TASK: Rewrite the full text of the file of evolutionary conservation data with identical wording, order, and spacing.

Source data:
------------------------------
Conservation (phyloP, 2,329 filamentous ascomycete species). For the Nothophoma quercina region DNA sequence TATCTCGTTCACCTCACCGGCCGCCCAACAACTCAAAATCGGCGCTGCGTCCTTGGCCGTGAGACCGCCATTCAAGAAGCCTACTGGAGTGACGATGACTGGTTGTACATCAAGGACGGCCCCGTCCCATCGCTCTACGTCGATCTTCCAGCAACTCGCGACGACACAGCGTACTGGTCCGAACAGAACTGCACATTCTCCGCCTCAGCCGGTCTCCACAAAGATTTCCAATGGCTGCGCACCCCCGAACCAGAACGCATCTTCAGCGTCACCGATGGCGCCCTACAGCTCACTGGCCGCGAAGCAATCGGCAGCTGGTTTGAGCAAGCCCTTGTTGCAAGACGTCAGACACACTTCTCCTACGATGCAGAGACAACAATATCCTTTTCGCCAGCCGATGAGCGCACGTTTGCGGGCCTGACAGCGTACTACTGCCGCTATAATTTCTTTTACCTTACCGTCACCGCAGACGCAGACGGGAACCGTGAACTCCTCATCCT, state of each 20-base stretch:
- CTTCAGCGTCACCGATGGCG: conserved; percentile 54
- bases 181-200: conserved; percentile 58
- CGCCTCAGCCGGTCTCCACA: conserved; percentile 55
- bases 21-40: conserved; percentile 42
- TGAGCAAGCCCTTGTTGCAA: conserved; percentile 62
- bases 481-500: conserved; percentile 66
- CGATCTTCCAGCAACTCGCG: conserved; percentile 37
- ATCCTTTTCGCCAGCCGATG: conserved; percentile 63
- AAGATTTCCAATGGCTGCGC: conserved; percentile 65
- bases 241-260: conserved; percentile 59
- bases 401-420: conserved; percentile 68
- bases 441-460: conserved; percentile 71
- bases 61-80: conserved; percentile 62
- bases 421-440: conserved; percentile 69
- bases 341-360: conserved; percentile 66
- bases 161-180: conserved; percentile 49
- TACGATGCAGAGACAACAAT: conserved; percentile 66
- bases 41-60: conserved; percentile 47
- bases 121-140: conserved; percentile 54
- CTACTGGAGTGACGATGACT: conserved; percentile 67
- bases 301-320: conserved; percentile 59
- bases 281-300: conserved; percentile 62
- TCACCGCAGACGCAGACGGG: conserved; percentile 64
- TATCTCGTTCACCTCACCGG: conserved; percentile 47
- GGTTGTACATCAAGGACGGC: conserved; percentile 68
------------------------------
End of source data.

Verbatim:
Conservation (phyloP, 2,329 filamentous ascomycete species). For the Nothophoma quercina region DNA sequence TATCTCGTTCACCTCACCGGCCGCCCAACAACTCAAAATCGGCGCTGCGTCCTTGGCCGTGAGACCGCCATTCAAGAAGCCTACTGGAGTGACGATGACTGGTTGTACATCAAGGACGGCCCCGTCCCATCGCTCTACGTCGATCTTCCAGCAACTCGCGACGACACAGCGTACTGGTCCGAACAGAACTGCACATTCTCCGCCTCAGCCGGTCTCCACAAAGATTTCCAATGGCTGCGCACCCCCGAACCAGAACGCATCTTCAGCGTCACCGATGGCGCCCTACAGCTCACTGGCCGCGAAGCAATCGGCAGCTGGTTTGAGCAAGCCCTTGTTGCAAGACGTCAGACACACTTCTCCTACGATGCAGAGACAACAATATCCTTTTCGCCAGCCGATGAGCGCACGTTTGCGGGCCTGACAGCGTACTACTGCCGCTATAATTTCTTTTACCTTACCGTCACCGCAGACGCAGACGGGAACCGTGAACTCCTCATCCT, state of each 20-base stretch:
- CTTCAGCGTCACCGATGGCG: conserved; percentile 54
- bases 181-200: conserved; percentile 58
- CGCCTCAGCCGGTCTCCACA: conserved; percentile 55
- bases 21-40: conserved; percentile 42
- TGAGCAAGCCCTTGTTGCAA: conserved; percentile 62
- bases 481-500: conserved; percentile 66
- CGATCTTCCAGCAACTCGCG: conserved; percentile 37
- ATCCTTTTCGCCAGCCGATG: conserved; percentile 63
- AAGATTTCCAATGGCTGCGC: conserved; percentile 65
- bases 241-260: conserved; percentile 59
- bases 401-420: conserved; percentile 68
- bases 441-460: conserved; percentile 71
- bases 61-80: conserved; percentile 62
- bases 421-440: conserved; percentile 69
- bases 341-360: conserved; percentile 66
- bases 161-180: conserved; percentile 49
- TACGATGCAGAGACAACAAT: conserved; percentile 66
- bases 41-60: conserved; percentile 47
- bases 121-140: conserved; percentile 54
- CTACTGGAGTGACGATGACT: conserved; percentile 67
- bases 301-320: conserved; percentile 59
- bases 281-300: conserved; percentile 62
- TCACCGCAGACGCAGACGGG: conserved; percentile 64
- TATCTCGTTCACCTCACCGG: conserved; percentile 47
- GGTTGTACATCAAGGACGGC: conserved; percentile 68